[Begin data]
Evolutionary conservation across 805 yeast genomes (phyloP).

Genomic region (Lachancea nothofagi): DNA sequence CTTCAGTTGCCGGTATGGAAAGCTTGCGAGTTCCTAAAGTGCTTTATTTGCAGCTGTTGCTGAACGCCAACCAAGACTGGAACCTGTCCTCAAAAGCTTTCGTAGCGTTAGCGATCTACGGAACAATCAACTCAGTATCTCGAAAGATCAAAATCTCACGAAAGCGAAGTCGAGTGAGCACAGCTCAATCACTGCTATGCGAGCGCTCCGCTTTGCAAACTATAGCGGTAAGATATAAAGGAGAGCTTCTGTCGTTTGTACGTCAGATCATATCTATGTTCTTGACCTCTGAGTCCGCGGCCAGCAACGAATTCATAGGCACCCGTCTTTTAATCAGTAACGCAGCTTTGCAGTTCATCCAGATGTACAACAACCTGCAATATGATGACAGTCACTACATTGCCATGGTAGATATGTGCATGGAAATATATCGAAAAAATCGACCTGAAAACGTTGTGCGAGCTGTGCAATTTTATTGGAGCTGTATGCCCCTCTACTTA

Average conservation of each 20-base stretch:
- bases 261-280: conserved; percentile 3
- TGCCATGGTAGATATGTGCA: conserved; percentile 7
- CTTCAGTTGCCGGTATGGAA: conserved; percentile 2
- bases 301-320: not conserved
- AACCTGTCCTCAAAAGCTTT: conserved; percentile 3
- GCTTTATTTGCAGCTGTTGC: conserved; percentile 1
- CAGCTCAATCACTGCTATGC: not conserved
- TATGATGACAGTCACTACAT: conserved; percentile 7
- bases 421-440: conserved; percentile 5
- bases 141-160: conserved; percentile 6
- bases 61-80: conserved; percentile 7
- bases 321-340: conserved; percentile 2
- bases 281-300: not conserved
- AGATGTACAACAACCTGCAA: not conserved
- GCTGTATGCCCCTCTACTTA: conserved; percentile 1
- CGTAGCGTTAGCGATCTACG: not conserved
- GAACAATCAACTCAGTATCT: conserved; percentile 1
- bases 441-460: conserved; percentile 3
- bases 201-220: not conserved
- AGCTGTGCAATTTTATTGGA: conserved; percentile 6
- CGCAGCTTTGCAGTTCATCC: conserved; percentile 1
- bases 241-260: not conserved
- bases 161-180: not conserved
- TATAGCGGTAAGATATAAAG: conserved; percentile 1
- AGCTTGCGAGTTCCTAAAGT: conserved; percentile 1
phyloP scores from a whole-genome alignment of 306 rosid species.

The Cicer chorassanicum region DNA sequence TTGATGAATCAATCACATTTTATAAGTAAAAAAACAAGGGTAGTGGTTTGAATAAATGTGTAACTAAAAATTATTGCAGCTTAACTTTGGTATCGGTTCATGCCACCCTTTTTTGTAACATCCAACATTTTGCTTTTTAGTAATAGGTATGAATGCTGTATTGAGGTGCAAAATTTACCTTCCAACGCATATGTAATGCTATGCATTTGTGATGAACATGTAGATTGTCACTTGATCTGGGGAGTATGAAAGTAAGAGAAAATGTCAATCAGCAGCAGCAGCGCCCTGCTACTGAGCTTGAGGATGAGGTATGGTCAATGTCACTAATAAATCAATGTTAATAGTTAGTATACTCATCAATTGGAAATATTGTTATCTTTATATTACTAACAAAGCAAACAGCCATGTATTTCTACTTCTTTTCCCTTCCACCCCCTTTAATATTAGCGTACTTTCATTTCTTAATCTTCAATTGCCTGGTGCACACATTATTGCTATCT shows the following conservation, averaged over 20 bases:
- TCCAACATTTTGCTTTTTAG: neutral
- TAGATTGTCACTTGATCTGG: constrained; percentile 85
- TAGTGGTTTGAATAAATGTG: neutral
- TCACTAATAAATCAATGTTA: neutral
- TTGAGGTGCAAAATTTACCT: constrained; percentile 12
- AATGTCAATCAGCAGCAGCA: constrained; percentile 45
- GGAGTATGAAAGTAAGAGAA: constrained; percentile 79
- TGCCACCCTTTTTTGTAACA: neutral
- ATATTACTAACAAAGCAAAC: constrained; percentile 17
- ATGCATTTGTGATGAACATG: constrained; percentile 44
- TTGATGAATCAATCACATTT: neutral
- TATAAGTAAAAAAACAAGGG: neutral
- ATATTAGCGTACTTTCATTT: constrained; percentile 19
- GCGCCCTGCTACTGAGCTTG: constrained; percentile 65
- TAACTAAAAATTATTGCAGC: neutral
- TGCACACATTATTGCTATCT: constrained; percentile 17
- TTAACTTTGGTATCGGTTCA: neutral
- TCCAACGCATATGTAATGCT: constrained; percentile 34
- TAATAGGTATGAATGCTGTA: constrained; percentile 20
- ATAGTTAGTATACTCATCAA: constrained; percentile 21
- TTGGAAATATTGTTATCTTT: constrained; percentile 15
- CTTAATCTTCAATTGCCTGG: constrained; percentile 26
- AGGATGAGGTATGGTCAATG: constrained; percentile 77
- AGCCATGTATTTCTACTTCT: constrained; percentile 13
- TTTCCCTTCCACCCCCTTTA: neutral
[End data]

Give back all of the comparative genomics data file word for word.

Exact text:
Evolutionary conservation across 805 yeast genomes (phyloP).

Genomic region (Lachancea nothofagi): DNA sequence CTTCAGTTGCCGGTATGGAAAGCTTGCGAGTTCCTAAAGTGCTTTATTTGCAGCTGTTGCTGAACGCCAACCAAGACTGGAACCTGTCCTCAAAAGCTTTCGTAGCGTTAGCGATCTACGGAACAATCAACTCAGTATCTCGAAAGATCAAAATCTCACGAAAGCGAAGTCGAGTGAGCACAGCTCAATCACTGCTATGCGAGCGCTCCGCTTTGCAAACTATAGCGGTAAGATATAAAGGAGAGCTTCTGTCGTTTGTACGTCAGATCATATCTATGTTCTTGACCTCTGAGTCCGCGGCCAGCAACGAATTCATAGGCACCCGTCTTTTAATCAGTAACGCAGCTTTGCAGTTCATCCAGATGTACAACAACCTGCAATATGATGACAGTCACTACATTGCCATGGTAGATATGTGCATGGAAATATATCGAAAAAATCGACCTGAAAACGTTGTGCGAGCTGTGCAATTTTATTGGAGCTGTATGCCCCTCTACTTA

Average conservation of each 20-base stretch:
- bases 261-280: conserved; percentile 3
- TGCCATGGTAGATATGTGCA: conserved; percentile 7
- CTTCAGTTGCCGGTATGGAA: conserved; percentile 2
- bases 301-320: not conserved
- AACCTGTCCTCAAAAGCTTT: conserved; percentile 3
- GCTTTATTTGCAGCTGTTGC: conserved; percentile 1
- CAGCTCAATCACTGCTATGC: not conserved
- TATGATGACAGTCACTACAT: conserved; percentile 7
- bases 421-440: conserved; percentile 5
- bases 141-160: conserved; percentile 6
- bases 61-80: conserved; percentile 7
- bases 321-340: conserved; percentile 2
- bases 281-300: not conserved
- AGATGTACAACAACCTGCAA: not conserved
- GCTGTATGCCCCTCTACTTA: conserved; percentile 1
- CGTAGCGTTAGCGATCTACG: not conserved
- GAACAATCAACTCAGTATCT: conserved; percentile 1
- bases 441-460: conserved; percentile 3
- bases 201-220: not conserved
- AGCTGTGCAATTTTATTGGA: conserved; percentile 6
- CGCAGCTTTGCAGTTCATCC: conserved; percentile 1
- bases 241-260: not conserved
- bases 161-180: not conserved
- TATAGCGGTAAGATATAAAG: conserved; percentile 1
- AGCTTGCGAGTTCCTAAAGT: conserved; percentile 1
phyloP scores from a whole-genome alignment of 306 rosid species.

The Cicer chorassanicum region DNA sequence TTGATGAATCAATCACATTTTATAAGTAAAAAAACAAGGGTAGTGGTTTGAATAAATGTGTAACTAAAAATTATTGCAGCTTAACTTTGGTATCGGTTCATGCCACCCTTTTTTGTAACATCCAACATTTTGCTTTTTAGTAATAGGTATGAATGCTGTATTGAGGTGCAAAATTTACCTTCCAACGCATATGTAATGCTATGCATTTGTGATGAACATGTAGATTGTCACTTGATCTGGGGAGTATGAAAGTAAGAGAAAATGTCAATCAGCAGCAGCAGCGCCCTGCTACTGAGCTTGAGGATGAGGTATGGTCAATGTCACTAATAAATCAATGTTAATAGTTAGTATACTCATCAATTGGAAATATTGTTATCTTTATATTACTAACAAAGCAAACAGCCATGTATTTCTACTTCTTTTCCCTTCCACCCCCTTTAATATTAGCGTACTTTCATTTCTTAATCTTCAATTGCCTGGTGCACACATTATTGCTATCT shows the following conservation, averaged over 20 bases:
- TCCAACATTTTGCTTTTTAG: neutral
- TAGATTGTCACTTGATCTGG: constrained; percentile 85
- TAGTGGTTTGAATAAATGTG: neutral
- TCACTAATAAATCAATGTTA: neutral
- TTGAGGTGCAAAATTTACCT: constrained; percentile 12
- AATGTCAATCAGCAGCAGCA: constrained; percentile 45
- GGAGTATGAAAGTAAGAGAA: constrained; percentile 79
- TGCCACCCTTTTTTGTAACA: neutral
- ATATTACTAACAAAGCAAAC: constrained; percentile 17
- ATGCATTTGTGATGAACATG: constrained; percentile 44
- TTGATGAATCAATCACATTT: neutral
- TATAAGTAAAAAAACAAGGG: neutral
- ATATTAGCGTACTTTCATTT: constrained; percentile 19
- GCGCCCTGCTACTGAGCTTG: constrained; percentile 65
- TAACTAAAAATTATTGCAGC: neutral
- TGCACACATTATTGCTATCT: constrained; percentile 17
- TTAACTTTGGTATCGGTTCA: neutral
- TCCAACGCATATGTAATGCT: constrained; percentile 34
- TAATAGGTATGAATGCTGTA: constrained; percentile 20
- ATAGTTAGTATACTCATCAA: constrained; percentile 21
- TTGGAAATATTGTTATCTTT: constrained; percentile 15
- CTTAATCTTCAATTGCCTGG: constrained; percentile 26
- AGGATGAGGTATGGTCAATG: constrained; percentile 77
- AGCCATGTATTTCTACTTCT: constrained; percentile 13
- TTTCCCTTCCACCCCCTTTA: neutral